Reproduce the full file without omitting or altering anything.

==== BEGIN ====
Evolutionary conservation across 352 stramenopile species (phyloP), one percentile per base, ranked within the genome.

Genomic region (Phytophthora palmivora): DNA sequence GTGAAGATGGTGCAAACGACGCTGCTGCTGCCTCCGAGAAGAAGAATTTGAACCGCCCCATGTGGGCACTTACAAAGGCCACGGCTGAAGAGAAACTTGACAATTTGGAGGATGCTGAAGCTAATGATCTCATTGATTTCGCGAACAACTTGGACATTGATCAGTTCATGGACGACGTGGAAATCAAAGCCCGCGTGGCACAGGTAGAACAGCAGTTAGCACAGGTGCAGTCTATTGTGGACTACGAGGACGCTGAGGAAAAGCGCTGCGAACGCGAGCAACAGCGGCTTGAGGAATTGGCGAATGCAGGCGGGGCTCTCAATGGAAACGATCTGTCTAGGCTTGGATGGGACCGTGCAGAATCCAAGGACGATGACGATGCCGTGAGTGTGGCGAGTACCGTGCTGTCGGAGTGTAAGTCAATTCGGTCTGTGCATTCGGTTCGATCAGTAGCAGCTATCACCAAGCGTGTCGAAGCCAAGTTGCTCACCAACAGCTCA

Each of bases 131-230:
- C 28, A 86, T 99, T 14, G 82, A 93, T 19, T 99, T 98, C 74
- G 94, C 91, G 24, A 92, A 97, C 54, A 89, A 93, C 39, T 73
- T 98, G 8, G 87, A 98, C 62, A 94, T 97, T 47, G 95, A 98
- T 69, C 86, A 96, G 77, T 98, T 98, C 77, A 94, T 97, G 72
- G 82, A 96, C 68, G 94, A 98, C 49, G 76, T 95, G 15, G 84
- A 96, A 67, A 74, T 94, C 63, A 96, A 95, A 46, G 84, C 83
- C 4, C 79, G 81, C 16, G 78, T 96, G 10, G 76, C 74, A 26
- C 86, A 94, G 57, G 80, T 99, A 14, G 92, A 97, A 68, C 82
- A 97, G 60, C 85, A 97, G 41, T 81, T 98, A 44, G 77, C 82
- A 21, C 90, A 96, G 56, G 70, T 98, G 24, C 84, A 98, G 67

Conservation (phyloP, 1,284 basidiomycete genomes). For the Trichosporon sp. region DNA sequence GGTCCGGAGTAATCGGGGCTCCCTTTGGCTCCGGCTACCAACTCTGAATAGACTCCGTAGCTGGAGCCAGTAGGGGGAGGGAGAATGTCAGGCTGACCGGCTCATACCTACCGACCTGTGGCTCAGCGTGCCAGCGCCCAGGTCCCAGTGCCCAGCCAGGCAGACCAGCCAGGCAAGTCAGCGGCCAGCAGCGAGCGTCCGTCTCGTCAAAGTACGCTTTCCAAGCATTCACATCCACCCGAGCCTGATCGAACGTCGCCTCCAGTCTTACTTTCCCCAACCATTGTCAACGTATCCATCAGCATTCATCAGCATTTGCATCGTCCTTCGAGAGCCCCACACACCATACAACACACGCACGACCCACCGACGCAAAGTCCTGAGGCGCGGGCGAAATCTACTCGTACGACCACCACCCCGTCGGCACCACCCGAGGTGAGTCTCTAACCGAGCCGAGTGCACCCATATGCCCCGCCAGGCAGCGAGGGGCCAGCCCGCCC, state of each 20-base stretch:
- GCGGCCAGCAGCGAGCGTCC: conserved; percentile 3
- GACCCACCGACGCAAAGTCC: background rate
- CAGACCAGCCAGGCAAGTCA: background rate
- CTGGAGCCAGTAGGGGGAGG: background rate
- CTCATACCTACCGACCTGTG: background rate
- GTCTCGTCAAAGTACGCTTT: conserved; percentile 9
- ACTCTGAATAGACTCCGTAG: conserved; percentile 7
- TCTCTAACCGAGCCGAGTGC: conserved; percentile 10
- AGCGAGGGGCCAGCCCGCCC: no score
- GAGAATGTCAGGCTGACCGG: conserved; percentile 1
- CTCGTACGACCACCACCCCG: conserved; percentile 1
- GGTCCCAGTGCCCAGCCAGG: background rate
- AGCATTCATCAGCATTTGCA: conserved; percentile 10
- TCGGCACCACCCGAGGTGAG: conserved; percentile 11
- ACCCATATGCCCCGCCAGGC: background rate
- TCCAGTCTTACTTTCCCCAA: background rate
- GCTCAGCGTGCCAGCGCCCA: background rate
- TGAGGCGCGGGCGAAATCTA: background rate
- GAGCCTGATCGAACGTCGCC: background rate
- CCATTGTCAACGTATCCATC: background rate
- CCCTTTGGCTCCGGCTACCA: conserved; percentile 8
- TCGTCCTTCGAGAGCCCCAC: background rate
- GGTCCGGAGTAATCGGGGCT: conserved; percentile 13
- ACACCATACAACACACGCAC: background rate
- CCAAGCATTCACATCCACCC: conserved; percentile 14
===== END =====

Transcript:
Evolutionary conservation across 352 stramenopile species (phyloP), one percentile per base, ranked within the genome.

Genomic region (Phytophthora palmivora): DNA sequence GTGAAGATGGTGCAAACGACGCTGCTGCTGCCTCCGAGAAGAAGAATTTGAACCGCCCCATGTGGGCACTTACAAAGGCCACGGCTGAAGAGAAACTTGACAATTTGGAGGATGCTGAAGCTAATGATCTCATTGATTTCGCGAACAACTTGGACATTGATCAGTTCATGGACGACGTGGAAATCAAAGCCCGCGTGGCACAGGTAGAACAGCAGTTAGCACAGGTGCAGTCTATTGTGGACTACGAGGACGCTGAGGAAAAGCGCTGCGAACGCGAGCAACAGCGGCTTGAGGAATTGGCGAATGCAGGCGGGGCTCTCAATGGAAACGATCTGTCTAGGCTTGGATGGGACCGTGCAGAATCCAAGGACGATGACGATGCCGTGAGTGTGGCGAGTACCGTGCTGTCGGAGTGTAAGTCAATTCGGTCTGTGCATTCGGTTCGATCAGTAGCAGCTATCACCAAGCGTGTCGAAGCCAAGTTGCTCACCAACAGCTCA

Each of bases 131-230:
- C 28, A 86, T 99, T 14, G 82, A 93, T 19, T 99, T 98, C 74
- G 94, C 91, G 24, A 92, A 97, C 54, A 89, A 93, C 39, T 73
- T 98, G 8, G 87, A 98, C 62, A 94, T 97, T 47, G 95, A 98
- T 69, C 86, A 96, G 77, T 98, T 98, C 77, A 94, T 97, G 72
- G 82, A 96, C 68, G 94, A 98, C 49, G 76, T 95, G 15, G 84
- A 96, A 67, A 74, T 94, C 63, A 96, A 95, A 46, G 84, C 83
- C 4, C 79, G 81, C 16, G 78, T 96, G 10, G 76, C 74, A 26
- C 86, A 94, G 57, G 80, T 99, A 14, G 92, A 97, A 68, C 82
- A 97, G 60, C 85, A 97, G 41, T 81, T 98, A 44, G 77, C 82
- A 21, C 90, A 96, G 56, G 70, T 98, G 24, C 84, A 98, G 67

Conservation (phyloP, 1,284 basidiomycete genomes). For the Trichosporon sp. region DNA sequence GGTCCGGAGTAATCGGGGCTCCCTTTGGCTCCGGCTACCAACTCTGAATAGACTCCGTAGCTGGAGCCAGTAGGGGGAGGGAGAATGTCAGGCTGACCGGCTCATACCTACCGACCTGTGGCTCAGCGTGCCAGCGCCCAGGTCCCAGTGCCCAGCCAGGCAGACCAGCCAGGCAAGTCAGCGGCCAGCAGCGAGCGTCCGTCTCGTCAAAGTACGCTTTCCAAGCATTCACATCCACCCGAGCCTGATCGAACGTCGCCTCCAGTCTTACTTTCCCCAACCATTGTCAACGTATCCATCAGCATTCATCAGCATTTGCATCGTCCTTCGAGAGCCCCACACACCATACAACACACGCACGACCCACCGACGCAAAGTCCTGAGGCGCGGGCGAAATCTACTCGTACGACCACCACCCCGTCGGCACCACCCGAGGTGAGTCTCTAACCGAGCCGAGTGCACCCATATGCCCCGCCAGGCAGCGAGGGGCCAGCCCGCCC, state of each 20-base stretch:
- GCGGCCAGCAGCGAGCGTCC: conserved; percentile 3
- GACCCACCGACGCAAAGTCC: background rate
- CAGACCAGCCAGGCAAGTCA: background rate
- CTGGAGCCAGTAGGGGGAGG: background rate
- CTCATACCTACCGACCTGTG: background rate
- GTCTCGTCAAAGTACGCTTT: conserved; percentile 9
- ACTCTGAATAGACTCCGTAG: conserved; percentile 7
- TCTCTAACCGAGCCGAGTGC: conserved; percentile 10
- AGCGAGGGGCCAGCCCGCCC: no score
- GAGAATGTCAGGCTGACCGG: conserved; percentile 1
- CTCGTACGACCACCACCCCG: conserved; percentile 1
- GGTCCCAGTGCCCAGCCAGG: background rate
- AGCATTCATCAGCATTTGCA: conserved; percentile 10
- TCGGCACCACCCGAGGTGAG: conserved; percentile 11
- ACCCATATGCCCCGCCAGGC: background rate
- TCCAGTCTTACTTTCCCCAA: background rate
- GCTCAGCGTGCCAGCGCCCA: background rate
- TGAGGCGCGGGCGAAATCTA: background rate
- GAGCCTGATCGAACGTCGCC: background rate
- CCATTGTCAACGTATCCATC: background rate
- CCCTTTGGCTCCGGCTACCA: conserved; percentile 8
- TCGTCCTTCGAGAGCCCCAC: background rate
- GGTCCGGAGTAATCGGGGCT: conserved; percentile 13
- ACACCATACAACACACGCAC: background rate
- CCAAGCATTCACATCCACCC: conserved; percentile 14